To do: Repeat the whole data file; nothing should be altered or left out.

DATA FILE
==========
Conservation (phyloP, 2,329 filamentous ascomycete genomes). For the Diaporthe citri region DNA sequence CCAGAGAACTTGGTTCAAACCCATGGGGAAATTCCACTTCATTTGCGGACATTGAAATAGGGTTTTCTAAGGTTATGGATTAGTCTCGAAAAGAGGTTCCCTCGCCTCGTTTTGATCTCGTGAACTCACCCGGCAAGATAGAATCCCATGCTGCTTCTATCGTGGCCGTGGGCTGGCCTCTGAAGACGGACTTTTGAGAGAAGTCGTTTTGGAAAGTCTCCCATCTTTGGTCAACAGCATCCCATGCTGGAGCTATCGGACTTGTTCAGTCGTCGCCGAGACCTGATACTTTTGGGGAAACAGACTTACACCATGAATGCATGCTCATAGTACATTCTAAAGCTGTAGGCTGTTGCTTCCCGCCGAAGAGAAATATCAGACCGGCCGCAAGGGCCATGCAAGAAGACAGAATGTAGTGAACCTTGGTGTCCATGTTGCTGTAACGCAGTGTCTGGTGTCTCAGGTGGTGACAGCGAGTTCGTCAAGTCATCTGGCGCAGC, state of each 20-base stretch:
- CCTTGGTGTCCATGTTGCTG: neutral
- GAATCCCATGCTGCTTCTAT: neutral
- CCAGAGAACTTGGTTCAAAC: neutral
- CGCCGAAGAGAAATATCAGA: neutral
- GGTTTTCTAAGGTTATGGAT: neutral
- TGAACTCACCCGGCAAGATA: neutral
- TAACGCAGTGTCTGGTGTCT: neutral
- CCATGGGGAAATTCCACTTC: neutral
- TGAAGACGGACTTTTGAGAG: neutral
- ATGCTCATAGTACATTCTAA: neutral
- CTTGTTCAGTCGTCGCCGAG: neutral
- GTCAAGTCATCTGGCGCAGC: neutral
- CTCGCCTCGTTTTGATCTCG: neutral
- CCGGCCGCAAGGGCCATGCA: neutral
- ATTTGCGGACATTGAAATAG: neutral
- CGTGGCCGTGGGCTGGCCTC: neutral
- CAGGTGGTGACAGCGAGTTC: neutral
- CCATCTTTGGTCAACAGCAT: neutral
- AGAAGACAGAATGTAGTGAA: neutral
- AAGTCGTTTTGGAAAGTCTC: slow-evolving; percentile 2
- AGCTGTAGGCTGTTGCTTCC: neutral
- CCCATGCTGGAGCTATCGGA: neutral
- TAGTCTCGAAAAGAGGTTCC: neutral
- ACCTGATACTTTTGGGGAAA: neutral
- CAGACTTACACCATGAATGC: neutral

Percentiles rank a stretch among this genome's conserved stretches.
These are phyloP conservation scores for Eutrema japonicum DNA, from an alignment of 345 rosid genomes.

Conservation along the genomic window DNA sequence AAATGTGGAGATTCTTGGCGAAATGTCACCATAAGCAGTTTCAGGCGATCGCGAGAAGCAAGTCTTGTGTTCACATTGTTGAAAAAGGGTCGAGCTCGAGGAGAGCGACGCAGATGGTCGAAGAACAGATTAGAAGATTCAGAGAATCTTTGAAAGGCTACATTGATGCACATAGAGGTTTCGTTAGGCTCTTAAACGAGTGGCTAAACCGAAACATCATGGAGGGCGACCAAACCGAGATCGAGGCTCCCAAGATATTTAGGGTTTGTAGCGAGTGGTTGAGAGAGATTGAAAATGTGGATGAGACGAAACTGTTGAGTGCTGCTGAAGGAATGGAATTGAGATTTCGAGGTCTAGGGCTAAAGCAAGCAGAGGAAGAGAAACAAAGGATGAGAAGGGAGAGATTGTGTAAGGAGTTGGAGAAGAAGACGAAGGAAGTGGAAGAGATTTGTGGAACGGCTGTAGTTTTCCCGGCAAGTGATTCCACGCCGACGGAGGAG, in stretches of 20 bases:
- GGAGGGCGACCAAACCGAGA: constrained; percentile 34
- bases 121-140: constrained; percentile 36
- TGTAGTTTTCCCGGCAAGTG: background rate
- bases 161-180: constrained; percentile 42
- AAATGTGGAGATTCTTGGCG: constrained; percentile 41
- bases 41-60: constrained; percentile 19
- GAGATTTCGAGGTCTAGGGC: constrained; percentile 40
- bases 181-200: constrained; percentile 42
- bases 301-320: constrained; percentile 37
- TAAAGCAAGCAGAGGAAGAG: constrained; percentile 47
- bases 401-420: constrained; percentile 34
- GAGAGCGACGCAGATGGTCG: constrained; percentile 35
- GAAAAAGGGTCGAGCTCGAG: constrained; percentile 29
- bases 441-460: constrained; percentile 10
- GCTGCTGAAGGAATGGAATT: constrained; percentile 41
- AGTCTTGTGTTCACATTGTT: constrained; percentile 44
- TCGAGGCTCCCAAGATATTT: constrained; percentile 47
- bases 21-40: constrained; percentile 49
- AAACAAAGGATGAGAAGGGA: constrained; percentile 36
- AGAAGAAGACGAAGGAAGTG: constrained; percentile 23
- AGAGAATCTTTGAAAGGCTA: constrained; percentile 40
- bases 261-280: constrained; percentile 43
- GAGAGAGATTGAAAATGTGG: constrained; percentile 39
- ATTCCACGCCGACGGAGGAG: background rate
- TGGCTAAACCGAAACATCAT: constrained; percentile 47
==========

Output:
Conservation (phyloP, 2,329 filamentous ascomycete genomes). For the Diaporthe citri region DNA sequence CCAGAGAACTTGGTTCAAACCCATGGGGAAATTCCACTTCATTTGCGGACATTGAAATAGGGTTTTCTAAGGTTATGGATTAGTCTCGAAAAGAGGTTCCCTCGCCTCGTTTTGATCTCGTGAACTCACCCGGCAAGATAGAATCCCATGCTGCTTCTATCGTGGCCGTGGGCTGGCCTCTGAAGACGGACTTTTGAGAGAAGTCGTTTTGGAAAGTCTCCCATCTTTGGTCAACAGCATCCCATGCTGGAGCTATCGGACTTGTTCAGTCGTCGCCGAGACCTGATACTTTTGGGGAAACAGACTTACACCATGAATGCATGCTCATAGTACATTCTAAAGCTGTAGGCTGTTGCTTCCCGCCGAAGAGAAATATCAGACCGGCCGCAAGGGCCATGCAAGAAGACAGAATGTAGTGAACCTTGGTGTCCATGTTGCTGTAACGCAGTGTCTGGTGTCTCAGGTGGTGACAGCGAGTTCGTCAAGTCATCTGGCGCAGC, state of each 20-base stretch:
- CCTTGGTGTCCATGTTGCTG: neutral
- GAATCCCATGCTGCTTCTAT: neutral
- CCAGAGAACTTGGTTCAAAC: neutral
- CGCCGAAGAGAAATATCAGA: neutral
- GGTTTTCTAAGGTTATGGAT: neutral
- TGAACTCACCCGGCAAGATA: neutral
- TAACGCAGTGTCTGGTGTCT: neutral
- CCATGGGGAAATTCCACTTC: neutral
- TGAAGACGGACTTTTGAGAG: neutral
- ATGCTCATAGTACATTCTAA: neutral
- CTTGTTCAGTCGTCGCCGAG: neutral
- GTCAAGTCATCTGGCGCAGC: neutral
- CTCGCCTCGTTTTGATCTCG: neutral
- CCGGCCGCAAGGGCCATGCA: neutral
- ATTTGCGGACATTGAAATAG: neutral
- CGTGGCCGTGGGCTGGCCTC: neutral
- CAGGTGGTGACAGCGAGTTC: neutral
- CCATCTTTGGTCAACAGCAT: neutral
- AGAAGACAGAATGTAGTGAA: neutral
- AAGTCGTTTTGGAAAGTCTC: slow-evolving; percentile 2
- AGCTGTAGGCTGTTGCTTCC: neutral
- CCCATGCTGGAGCTATCGGA: neutral
- TAGTCTCGAAAAGAGGTTCC: neutral
- ACCTGATACTTTTGGGGAAA: neutral
- CAGACTTACACCATGAATGC: neutral

Percentiles rank a stretch among this genome's conserved stretches.
These are phyloP conservation scores for Eutrema japonicum DNA, from an alignment of 345 rosid genomes.

Conservation along the genomic window DNA sequence AAATGTGGAGATTCTTGGCGAAATGTCACCATAAGCAGTTTCAGGCGATCGCGAGAAGCAAGTCTTGTGTTCACATTGTTGAAAAAGGGTCGAGCTCGAGGAGAGCGACGCAGATGGTCGAAGAACAGATTAGAAGATTCAGAGAATCTTTGAAAGGCTACATTGATGCACATAGAGGTTTCGTTAGGCTCTTAAACGAGTGGCTAAACCGAAACATCATGGAGGGCGACCAAACCGAGATCGAGGCTCCCAAGATATTTAGGGTTTGTAGCGAGTGGTTGAGAGAGATTGAAAATGTGGATGAGACGAAACTGTTGAGTGCTGCTGAAGGAATGGAATTGAGATTTCGAGGTCTAGGGCTAAAGCAAGCAGAGGAAGAGAAACAAAGGATGAGAAGGGAGAGATTGTGTAAGGAGTTGGAGAAGAAGACGAAGGAAGTGGAAGAGATTTGTGGAACGGCTGTAGTTTTCCCGGCAAGTGATTCCACGCCGACGGAGGAG, in stretches of 20 bases:
- GGAGGGCGACCAAACCGAGA: constrained; percentile 34
- bases 121-140: constrained; percentile 36
- TGTAGTTTTCCCGGCAAGTG: background rate
- bases 161-180: constrained; percentile 42
- AAATGTGGAGATTCTTGGCG: constrained; percentile 41
- bases 41-60: constrained; percentile 19
- GAGATTTCGAGGTCTAGGGC: constrained; percentile 40
- bases 181-200: constrained; percentile 42
- bases 301-320: constrained; percentile 37
- TAAAGCAAGCAGAGGAAGAG: constrained; percentile 47
- bases 401-420: constrained; percentile 34
- GAGAGCGACGCAGATGGTCG: constrained; percentile 35
- GAAAAAGGGTCGAGCTCGAG: constrained; percentile 29
- bases 441-460: constrained; percentile 10
- GCTGCTGAAGGAATGGAATT: constrained; percentile 41
- AGTCTTGTGTTCACATTGTT: constrained; percentile 44
- TCGAGGCTCCCAAGATATTT: constrained; percentile 47
- bases 21-40: constrained; percentile 49
- AAACAAAGGATGAGAAGGGA: constrained; percentile 36
- AGAAGAAGACGAAGGAAGTG: constrained; percentile 23
- AGAGAATCTTTGAAAGGCTA: constrained; percentile 40
- bases 261-280: constrained; percentile 43
- GAGAGAGATTGAAAATGTGG: constrained; percentile 39
- ATTCCACGCCGACGGAGGAG: background rate
- TGGCTAAACCGAAACATCAT: constrained; percentile 47